Table 5
Fatty acid quantification in the C. glabrata ethanolic extract.

The potential antioxidant activity of the extracts was assessed using the DPPH and ABTS+ radical scavenging methods and results are shown in Table 6. For the DPPH method, the ethanolic extract of adult leaves EC50 values ​​showed greater antioxidant potential (49.79 ± 0.47 µgmL-1), followed by young leaves (54.63 ± 1.06 µgmL-1) and senescent leaves (58.09 ± 0.39 µgmL-1). For the ABTS+ radical scavenging method, the young leaves extract showed less potential antioxidant activity (44.21 ± 1.69 mM) when compared to the other leaves phenophases. The extracts of adult leaves (55.40 ± 0.616 mM) and senescent leaves (57.93 ± 3.56 mM) showed no statistical difference between them (p <0.05).

Table 6
C. glabrata ethanolic extracts antioxidants activity through DPPH and ABTS+ radical scavenging methods.

When the Pearson’s correlation was performed, a strong positive correlation was found between the amount of phenolic compounds and flavonoids. The evaluation by the DPPH method showed a strong negative correlation between the method and the concentration of phenolic compounds, as well as for flavonoids. As for the relation between phenolic compounds and the ABTS+ method, the correlation was positive and moderate, and between the ABTS+ method and the concentration of flavonoids the correlation was positive and weak. The moderate negative correlation observed between the ABTS+ and DPPH methods (Table 7).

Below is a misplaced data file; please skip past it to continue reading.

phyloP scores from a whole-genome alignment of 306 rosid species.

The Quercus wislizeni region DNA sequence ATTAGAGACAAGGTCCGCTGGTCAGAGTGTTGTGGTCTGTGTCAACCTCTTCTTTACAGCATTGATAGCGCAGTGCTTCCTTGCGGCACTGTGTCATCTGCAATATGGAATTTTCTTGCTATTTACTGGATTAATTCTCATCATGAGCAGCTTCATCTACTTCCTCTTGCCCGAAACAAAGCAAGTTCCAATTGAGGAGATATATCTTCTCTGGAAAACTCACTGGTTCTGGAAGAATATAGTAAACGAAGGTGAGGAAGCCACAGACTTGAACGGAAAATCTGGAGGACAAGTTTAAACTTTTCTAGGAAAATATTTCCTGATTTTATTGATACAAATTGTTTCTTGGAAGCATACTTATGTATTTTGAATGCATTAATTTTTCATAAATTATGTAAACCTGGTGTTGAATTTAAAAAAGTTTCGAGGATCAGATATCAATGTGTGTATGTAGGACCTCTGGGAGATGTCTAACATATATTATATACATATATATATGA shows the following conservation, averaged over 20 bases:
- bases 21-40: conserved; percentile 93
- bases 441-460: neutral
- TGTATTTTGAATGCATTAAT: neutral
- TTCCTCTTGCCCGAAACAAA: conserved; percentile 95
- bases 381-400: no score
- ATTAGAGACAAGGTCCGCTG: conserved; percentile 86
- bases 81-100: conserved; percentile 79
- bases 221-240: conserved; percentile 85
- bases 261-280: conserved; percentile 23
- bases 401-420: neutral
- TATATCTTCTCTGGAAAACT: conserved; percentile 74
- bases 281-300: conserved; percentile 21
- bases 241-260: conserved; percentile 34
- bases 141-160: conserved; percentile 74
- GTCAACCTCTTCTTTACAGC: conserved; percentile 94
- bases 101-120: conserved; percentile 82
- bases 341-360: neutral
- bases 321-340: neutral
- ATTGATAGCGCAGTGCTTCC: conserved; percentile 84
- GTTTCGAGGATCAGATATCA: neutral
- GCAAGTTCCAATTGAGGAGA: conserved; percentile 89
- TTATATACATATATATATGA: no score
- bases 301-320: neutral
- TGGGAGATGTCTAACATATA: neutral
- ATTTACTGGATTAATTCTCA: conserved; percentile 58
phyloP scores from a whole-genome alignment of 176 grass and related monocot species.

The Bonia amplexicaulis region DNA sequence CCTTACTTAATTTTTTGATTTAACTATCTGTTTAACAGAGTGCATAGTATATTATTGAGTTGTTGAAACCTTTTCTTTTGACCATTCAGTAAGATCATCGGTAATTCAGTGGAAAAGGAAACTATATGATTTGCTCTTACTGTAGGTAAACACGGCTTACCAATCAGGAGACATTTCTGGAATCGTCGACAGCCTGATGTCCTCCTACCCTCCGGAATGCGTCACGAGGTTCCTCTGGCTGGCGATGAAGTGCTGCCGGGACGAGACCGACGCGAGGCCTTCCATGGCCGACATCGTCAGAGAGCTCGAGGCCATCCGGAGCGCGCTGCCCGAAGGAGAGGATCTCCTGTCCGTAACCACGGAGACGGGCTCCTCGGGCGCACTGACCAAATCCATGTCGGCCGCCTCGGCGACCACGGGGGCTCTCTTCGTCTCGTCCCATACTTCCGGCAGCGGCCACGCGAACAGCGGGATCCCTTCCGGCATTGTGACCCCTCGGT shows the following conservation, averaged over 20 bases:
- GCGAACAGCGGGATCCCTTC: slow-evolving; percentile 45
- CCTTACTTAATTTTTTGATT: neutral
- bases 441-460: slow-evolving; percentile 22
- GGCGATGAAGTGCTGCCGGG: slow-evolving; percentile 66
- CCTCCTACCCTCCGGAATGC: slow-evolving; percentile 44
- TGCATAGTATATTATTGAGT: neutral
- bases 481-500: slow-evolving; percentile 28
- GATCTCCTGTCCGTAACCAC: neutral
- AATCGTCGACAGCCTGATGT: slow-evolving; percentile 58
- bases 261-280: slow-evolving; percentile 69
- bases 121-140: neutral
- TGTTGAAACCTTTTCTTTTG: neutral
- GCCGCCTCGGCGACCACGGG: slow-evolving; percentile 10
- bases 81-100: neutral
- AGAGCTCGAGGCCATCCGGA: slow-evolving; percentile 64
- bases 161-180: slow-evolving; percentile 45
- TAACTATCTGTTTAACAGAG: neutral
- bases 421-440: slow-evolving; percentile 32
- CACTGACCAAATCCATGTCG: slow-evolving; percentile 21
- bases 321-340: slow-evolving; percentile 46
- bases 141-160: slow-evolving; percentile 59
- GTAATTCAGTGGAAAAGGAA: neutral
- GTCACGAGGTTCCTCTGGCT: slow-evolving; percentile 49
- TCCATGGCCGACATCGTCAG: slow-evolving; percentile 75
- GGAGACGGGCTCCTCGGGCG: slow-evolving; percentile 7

Table 7
Correlation between the presence of phenolic compounds and the antioxidant activity determined through the Pearson’s correlation coefficient.

The SPF values ​​found for the extracts from Equation 1 showed a significant difference by the Tukey test (p <0.05), presenting an SPF of 5.47 ± 0.00 for young leaves, 5.41 ± 0.00 for adults, and 4.10 ± 0.00 for the senescent leaves.